As I’ve been getting older, I’ve been trying to do a better job of supporting people that are more my age. I’m a real big music snob, so sometimes I know that there’s friendships that probably could benefit me or collaborations that could … I’d have more streams on my shit, but I just can’t do it. I can’t perform music that I don’t believe in, and I can’t kiss ass. It’s just knowing what certain people’s politics are and this and that. I’ve been having a really interesting debate in my head, and I haven’t said anything about it on my social media, but I have a couple drafts in my Twitter that I haven’t sent out. We get so caught up in this, “Women have to support women or you’re a bad person.” But I’m like, “Well, what if that woman collaborates with people that are bigots and also some conspiracy theorists?” It’s like, do you have to support everyone? What if they’re not a good person? But that being said, I do support the women that I believe in and I will be in your corner till the death.

You’ve said you’re at a point in your life where you aren’t focusing on large crowds or accolades. What do you mean by that?
I have to work very hard at not getting lost in the pageantry and getting dollar signs in your eyes. A lot of this business is high highs and sub-zero lows, where it’s a dopamine hit when you go on stage and when you get press. And when you don’t, it works in the opposite way. I’ve really been trying not to get lost in it, because it’s a mess out there. What social media has done not just to the music world, but everybody. You have to live in it all the time. When I start feeling poisoned by all of it, I just shut it all down and remember exactly why I picked up a guitar in the first place.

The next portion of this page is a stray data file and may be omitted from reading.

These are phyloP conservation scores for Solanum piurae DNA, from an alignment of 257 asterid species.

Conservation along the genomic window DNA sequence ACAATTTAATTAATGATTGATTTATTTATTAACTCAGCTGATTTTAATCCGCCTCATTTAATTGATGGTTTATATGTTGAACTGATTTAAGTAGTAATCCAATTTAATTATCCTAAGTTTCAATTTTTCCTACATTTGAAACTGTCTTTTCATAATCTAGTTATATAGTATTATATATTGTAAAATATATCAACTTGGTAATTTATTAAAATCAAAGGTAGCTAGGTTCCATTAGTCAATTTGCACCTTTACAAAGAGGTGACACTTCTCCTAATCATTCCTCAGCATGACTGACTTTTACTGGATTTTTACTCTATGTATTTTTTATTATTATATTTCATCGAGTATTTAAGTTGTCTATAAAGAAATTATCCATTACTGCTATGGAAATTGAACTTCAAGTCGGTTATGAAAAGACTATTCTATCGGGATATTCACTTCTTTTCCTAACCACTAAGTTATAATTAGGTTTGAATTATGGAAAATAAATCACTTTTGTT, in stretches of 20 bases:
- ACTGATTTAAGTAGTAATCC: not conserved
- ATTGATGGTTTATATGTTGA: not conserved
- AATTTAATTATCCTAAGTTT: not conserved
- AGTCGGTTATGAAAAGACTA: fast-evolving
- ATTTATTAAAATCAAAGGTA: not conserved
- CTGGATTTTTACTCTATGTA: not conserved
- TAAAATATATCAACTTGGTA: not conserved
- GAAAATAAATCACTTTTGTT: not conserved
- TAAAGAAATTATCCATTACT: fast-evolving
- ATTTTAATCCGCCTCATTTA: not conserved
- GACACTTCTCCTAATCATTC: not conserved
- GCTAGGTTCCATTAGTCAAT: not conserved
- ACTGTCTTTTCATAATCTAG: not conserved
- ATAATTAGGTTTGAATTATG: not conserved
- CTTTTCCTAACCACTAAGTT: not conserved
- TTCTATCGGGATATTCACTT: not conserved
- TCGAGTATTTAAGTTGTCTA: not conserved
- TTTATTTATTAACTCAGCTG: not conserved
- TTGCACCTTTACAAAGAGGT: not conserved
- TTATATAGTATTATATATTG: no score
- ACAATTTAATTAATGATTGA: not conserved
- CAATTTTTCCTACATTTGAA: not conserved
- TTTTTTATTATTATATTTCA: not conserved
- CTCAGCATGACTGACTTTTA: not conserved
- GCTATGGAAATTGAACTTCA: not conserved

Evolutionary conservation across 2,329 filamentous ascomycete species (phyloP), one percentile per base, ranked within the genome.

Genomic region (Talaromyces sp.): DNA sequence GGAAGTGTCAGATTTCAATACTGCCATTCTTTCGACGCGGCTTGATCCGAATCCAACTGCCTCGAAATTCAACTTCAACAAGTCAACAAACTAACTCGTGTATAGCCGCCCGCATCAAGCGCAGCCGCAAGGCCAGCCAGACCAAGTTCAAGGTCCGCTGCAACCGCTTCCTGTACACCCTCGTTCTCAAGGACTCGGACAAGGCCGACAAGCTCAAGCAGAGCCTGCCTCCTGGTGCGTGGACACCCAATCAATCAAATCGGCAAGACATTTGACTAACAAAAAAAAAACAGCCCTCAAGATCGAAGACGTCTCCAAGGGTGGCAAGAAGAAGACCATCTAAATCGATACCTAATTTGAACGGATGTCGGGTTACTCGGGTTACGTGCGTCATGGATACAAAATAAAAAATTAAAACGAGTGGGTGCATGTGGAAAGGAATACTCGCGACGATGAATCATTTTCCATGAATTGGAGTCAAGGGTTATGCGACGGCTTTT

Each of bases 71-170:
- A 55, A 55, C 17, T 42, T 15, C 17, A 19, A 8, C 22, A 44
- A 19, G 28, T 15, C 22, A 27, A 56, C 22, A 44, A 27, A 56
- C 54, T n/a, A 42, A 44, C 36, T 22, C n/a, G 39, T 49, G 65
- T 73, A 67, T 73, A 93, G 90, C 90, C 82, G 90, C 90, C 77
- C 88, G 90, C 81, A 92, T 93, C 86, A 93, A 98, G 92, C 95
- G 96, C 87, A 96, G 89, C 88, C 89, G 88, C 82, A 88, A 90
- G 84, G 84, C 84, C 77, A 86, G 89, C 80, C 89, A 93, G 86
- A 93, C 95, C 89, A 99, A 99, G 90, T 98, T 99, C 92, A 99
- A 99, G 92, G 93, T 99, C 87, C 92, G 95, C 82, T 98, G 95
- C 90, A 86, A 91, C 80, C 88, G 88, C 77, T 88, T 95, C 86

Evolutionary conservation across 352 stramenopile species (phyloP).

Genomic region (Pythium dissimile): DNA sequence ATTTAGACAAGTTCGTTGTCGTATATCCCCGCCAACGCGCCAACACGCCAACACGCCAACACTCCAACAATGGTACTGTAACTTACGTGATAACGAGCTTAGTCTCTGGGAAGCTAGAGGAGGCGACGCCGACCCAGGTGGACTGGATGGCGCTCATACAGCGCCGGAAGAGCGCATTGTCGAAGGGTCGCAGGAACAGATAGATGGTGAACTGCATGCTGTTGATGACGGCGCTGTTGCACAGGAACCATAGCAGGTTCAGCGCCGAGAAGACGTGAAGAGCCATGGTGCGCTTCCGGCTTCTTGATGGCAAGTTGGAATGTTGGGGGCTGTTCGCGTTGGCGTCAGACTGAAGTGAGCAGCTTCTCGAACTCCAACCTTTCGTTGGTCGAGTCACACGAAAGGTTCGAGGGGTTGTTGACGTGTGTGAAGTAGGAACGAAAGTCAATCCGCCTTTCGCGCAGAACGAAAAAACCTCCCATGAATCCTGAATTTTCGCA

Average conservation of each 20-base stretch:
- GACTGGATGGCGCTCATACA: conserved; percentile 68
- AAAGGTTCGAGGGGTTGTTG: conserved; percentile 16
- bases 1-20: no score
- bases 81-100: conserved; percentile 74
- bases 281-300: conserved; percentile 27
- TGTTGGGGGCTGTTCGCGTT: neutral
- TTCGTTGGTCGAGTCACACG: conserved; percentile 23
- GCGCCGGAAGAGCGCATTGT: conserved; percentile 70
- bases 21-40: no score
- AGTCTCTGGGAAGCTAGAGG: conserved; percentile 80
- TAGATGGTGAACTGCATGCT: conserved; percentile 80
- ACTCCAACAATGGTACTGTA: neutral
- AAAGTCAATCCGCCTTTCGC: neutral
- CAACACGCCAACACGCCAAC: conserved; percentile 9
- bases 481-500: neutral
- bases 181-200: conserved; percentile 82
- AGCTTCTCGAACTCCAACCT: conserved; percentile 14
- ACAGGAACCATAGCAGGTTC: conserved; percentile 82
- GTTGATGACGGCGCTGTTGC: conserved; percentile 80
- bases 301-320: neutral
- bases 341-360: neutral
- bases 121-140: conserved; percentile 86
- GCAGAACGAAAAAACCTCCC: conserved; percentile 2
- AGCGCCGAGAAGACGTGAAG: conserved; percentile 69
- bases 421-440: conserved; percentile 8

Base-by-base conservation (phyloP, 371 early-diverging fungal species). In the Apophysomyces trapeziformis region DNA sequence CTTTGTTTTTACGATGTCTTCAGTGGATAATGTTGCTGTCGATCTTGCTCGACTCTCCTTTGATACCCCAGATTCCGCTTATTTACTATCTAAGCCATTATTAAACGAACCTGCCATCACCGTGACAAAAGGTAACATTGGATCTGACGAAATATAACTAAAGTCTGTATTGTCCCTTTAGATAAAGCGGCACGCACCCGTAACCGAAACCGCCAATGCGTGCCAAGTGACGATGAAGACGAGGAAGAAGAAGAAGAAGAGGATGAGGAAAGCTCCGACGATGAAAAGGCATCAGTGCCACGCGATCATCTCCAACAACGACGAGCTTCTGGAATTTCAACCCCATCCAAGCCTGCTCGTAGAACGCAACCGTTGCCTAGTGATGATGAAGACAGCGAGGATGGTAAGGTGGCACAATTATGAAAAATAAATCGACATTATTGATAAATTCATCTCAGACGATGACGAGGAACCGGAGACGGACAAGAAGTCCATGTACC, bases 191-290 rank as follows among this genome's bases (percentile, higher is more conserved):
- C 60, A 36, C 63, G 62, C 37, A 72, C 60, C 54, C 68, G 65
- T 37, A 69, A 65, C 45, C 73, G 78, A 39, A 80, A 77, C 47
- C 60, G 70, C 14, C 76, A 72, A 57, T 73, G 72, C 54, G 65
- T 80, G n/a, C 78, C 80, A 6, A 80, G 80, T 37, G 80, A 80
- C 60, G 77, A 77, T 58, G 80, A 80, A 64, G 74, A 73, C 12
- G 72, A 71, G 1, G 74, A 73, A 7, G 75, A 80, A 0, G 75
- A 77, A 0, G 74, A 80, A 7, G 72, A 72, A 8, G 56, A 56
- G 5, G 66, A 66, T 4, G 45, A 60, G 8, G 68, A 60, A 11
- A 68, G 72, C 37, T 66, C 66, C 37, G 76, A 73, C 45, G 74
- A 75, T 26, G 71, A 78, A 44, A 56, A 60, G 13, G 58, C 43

Even the book — I really wanted to be on The New York Times’ bestseller list. I wanted that really bad. I have sold a fuck-ton of books. The first week, we thought that that would’ve been enough to get on the list. But I just had to go back to being proud. I wrote a fucking book, and I didn’t have a ghostwriter. I made something that other little girls get to read and know that they’re not alone out there when they feel ugly and not good enough and not talented enough.


Keep singing your songs and keep dreaming your dreams, because it’s not what it’s about. It’s not about having Grammys on the shelf. That’s all the fake shit. Singing to fans every night, that was my lifelong goal. I’ve already achieved it. It’s awesome.

Sorry, I haven’t had therapy in a couple weeks. I’m on a tear with you.